To do this, first off, I have an app called DropSnap installed on my Android Phone. It automatically backs up every photo I take to Dropbox. You can do this using the official Dropbox app (on iPhone too) but DropSnap gives me some more filtering options, which means I can sync more than just the regular camera roll (Instagram, Snapseed, etc). So that’s been busy stuffing photos up into the clouds like a weird hoarder’s heaven. This made it easy to find every photo I took in 2012 and dump them in one big folder.
The tricky bit was preparing them for the video. All the landscape and portrait photos needed to sit central and have the extra black space on the top and bottom or the sides (depending on their orientation) to make up the space in the video. In steps the work horse that is Photoshop Image Processor! After a bit of head scratching and swearing I created a workflow that did the job. First, I made an action that puts any image into the middle of a black 1080p sized canvas. You can download mine here if you like. Then I ran the Image Processor to resize everything, combined with my action to centre them on the black background. The settings should look like this:
Then I opened my old friend After Effects. To create an image sequence you just drag the image folder directly into the project window. I dumped the sequence into a 1080p composition, added some Tom Waits and Bob’s your Mother’s brother! I hope that’s of some help if you want to try it out yourself. It’s a nice collecting project you can do without having to even think about it. Which is good for me as I’m very poor at thinking.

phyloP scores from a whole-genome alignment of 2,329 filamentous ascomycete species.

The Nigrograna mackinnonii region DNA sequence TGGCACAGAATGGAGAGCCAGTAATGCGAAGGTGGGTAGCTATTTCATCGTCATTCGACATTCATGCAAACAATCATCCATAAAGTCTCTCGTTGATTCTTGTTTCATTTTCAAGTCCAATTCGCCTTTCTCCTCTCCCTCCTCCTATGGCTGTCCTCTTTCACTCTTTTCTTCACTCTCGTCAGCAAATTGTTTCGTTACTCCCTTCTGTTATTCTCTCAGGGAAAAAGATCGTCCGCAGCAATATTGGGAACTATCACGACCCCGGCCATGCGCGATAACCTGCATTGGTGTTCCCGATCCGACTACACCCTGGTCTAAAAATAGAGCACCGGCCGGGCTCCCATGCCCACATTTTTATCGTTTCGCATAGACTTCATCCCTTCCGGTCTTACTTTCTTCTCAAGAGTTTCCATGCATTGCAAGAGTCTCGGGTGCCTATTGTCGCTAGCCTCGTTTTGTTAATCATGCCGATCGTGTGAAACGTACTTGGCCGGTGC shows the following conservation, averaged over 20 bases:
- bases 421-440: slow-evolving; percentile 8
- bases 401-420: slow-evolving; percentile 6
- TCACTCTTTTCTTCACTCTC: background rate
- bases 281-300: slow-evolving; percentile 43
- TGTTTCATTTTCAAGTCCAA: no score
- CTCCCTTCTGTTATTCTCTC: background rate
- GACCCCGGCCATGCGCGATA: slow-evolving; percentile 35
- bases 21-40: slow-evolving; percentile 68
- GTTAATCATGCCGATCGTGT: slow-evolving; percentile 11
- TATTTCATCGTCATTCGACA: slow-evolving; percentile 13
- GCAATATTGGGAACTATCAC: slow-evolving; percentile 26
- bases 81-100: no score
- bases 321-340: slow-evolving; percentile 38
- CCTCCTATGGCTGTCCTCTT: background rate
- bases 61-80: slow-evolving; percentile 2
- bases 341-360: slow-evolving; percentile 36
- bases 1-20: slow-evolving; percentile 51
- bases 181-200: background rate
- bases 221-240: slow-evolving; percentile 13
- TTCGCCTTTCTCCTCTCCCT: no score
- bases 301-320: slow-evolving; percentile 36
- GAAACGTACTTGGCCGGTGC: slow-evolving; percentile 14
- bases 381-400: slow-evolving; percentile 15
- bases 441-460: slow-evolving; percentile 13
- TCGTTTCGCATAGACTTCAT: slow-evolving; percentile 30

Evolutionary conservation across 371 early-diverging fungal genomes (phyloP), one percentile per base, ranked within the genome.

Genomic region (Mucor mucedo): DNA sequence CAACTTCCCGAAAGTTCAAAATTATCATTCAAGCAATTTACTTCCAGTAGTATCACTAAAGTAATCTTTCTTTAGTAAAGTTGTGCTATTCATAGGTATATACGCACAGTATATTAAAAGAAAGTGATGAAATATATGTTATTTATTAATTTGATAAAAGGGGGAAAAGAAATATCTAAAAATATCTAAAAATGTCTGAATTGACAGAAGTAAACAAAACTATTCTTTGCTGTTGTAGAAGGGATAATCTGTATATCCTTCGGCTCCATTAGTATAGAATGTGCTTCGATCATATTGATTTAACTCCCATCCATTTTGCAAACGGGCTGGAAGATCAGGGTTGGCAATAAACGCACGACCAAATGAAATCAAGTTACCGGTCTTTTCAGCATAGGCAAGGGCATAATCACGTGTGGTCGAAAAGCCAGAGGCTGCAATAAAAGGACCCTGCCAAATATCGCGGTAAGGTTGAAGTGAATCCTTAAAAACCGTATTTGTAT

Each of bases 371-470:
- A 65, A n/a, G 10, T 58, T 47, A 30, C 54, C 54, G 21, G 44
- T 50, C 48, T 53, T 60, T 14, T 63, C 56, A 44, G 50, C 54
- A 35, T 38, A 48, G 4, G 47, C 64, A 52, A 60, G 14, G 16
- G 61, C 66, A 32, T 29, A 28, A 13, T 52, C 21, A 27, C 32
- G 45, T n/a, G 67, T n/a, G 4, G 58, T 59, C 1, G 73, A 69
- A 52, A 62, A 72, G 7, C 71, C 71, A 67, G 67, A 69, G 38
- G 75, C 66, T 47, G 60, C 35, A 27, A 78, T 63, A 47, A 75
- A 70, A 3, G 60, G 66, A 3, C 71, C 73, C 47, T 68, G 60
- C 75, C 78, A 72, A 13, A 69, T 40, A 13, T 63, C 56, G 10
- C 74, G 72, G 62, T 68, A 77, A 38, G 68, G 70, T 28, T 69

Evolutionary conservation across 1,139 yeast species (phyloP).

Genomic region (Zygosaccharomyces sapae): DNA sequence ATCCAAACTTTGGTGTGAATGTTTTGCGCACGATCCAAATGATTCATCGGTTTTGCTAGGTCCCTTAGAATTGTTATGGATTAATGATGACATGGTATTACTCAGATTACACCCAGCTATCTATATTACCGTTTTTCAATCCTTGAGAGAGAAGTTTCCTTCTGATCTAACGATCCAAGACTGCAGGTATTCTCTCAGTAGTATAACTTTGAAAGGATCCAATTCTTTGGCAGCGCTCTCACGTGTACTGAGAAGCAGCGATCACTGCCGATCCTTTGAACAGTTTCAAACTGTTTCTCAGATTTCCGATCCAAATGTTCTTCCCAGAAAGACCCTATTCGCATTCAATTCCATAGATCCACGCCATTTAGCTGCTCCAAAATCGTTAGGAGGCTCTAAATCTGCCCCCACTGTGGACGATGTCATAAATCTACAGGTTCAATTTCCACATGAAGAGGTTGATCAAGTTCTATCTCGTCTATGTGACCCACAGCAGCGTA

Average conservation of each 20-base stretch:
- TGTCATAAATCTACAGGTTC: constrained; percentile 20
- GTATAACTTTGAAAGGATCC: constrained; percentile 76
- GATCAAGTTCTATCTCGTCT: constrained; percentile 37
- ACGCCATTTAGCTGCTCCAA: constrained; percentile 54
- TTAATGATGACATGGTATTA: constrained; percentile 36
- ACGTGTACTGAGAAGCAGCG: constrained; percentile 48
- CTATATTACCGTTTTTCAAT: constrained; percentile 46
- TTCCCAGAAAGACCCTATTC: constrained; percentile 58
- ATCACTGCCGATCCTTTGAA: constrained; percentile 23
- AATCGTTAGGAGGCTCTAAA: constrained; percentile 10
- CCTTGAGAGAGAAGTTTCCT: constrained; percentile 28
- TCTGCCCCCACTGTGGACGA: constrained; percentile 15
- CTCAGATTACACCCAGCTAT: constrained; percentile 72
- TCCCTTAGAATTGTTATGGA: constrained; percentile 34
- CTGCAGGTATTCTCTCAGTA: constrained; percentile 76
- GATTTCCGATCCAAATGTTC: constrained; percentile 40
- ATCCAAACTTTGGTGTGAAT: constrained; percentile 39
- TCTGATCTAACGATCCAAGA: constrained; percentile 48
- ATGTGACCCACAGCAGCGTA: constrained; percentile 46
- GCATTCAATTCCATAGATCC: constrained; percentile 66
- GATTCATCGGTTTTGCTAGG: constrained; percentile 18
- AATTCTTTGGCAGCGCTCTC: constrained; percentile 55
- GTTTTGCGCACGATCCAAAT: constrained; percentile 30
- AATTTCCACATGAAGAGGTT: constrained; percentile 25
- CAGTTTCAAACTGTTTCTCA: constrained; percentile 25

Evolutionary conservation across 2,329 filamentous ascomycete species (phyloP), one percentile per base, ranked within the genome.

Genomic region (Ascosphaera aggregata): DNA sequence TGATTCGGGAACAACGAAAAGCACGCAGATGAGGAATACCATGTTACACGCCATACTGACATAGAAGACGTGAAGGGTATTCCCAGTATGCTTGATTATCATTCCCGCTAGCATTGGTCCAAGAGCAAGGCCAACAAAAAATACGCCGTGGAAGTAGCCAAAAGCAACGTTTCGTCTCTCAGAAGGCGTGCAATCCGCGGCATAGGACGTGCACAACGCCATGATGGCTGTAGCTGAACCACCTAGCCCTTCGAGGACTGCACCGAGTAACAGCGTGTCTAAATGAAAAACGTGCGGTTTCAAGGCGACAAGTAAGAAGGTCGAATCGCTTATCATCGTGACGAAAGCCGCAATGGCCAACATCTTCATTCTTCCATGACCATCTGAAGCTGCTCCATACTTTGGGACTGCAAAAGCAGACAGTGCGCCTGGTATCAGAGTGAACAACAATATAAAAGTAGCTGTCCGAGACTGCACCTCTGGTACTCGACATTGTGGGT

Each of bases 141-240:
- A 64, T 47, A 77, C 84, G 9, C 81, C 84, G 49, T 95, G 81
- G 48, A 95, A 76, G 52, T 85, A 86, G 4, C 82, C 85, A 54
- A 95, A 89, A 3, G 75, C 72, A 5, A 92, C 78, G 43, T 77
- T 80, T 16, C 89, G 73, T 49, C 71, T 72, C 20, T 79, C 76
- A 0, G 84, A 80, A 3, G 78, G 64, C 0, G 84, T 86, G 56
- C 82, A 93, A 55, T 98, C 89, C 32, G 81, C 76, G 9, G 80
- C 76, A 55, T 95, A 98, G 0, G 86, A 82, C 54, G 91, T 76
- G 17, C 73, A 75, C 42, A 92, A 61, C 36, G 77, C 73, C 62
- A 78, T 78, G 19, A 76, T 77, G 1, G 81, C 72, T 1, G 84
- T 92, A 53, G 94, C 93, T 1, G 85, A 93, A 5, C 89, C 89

To show how much better watching YouTube videos is on 4G from EE, compared to 3G, we took Fenton (the UK’s favourite viral video), and remastered it.
We worked with Passion Raw and David Allen, an Emmy award winning wildlife director. It was a full 2 week wildlife shoot across 3 locations with a huge range of wild and trained animals. Then another month of post production work back in London to add in some of more fantasy special guest stars for the big ending.
Diesel asked us to promote their new range of sunglasses, so we put them on some dogs and filmed them. We had our reasons though – there are 4 hero styles in the new range, each is designed for a different type of lifestyle, we thought it would be a bit cheesy to show these lifestyles with humans, so … dogs then. This project is part of our work to help shift Diesel’s brand to be more female orientated and a higher quality experience, so with this in mind the video was shot with all the production values of a high end fashion shoot, including a sweet Phantom camera shooting at speeds of up to 2,000 fps for maximum water droplet and fur flowing action.
So our stars didn’t have to stand around on set for too long (they told us the Doberman would savage us if we laughed at it, his sister is an attack dog), we used stunt dogs to set-up the lights, they were my favourite dogs.
The old “never work with kids or animals” thing seemed to be a bit of a myth, when working with human actors there’s a lot more explaining and directing and sobbing between takes – with dogs it’s all about the frankfurters.
We made this little video for the Monster Supplies Store working with excellent Terry Saunders who wrote and performed as both heads of the 2 headed presenter. It’s a short excerpt from the Monster Supplies shopping channel, viewed by many bored monster security guards working the day shift, or insomniac vampires.
In our first time-lapse of one of American raodtrips we stuck to our guns and showed the whole thing warts (boring bits) and all. This year we deliberately shot things from different angles and at different speeds so we can make a more entertaining edit, which I think we achieved? What do you think?
This trip took 17 days and when through Colorado, Wyoming, Idaho, Utah, Nevada and California. Stick around for the thrilling 360° finale – which is a journey to and from Disneyland, of course.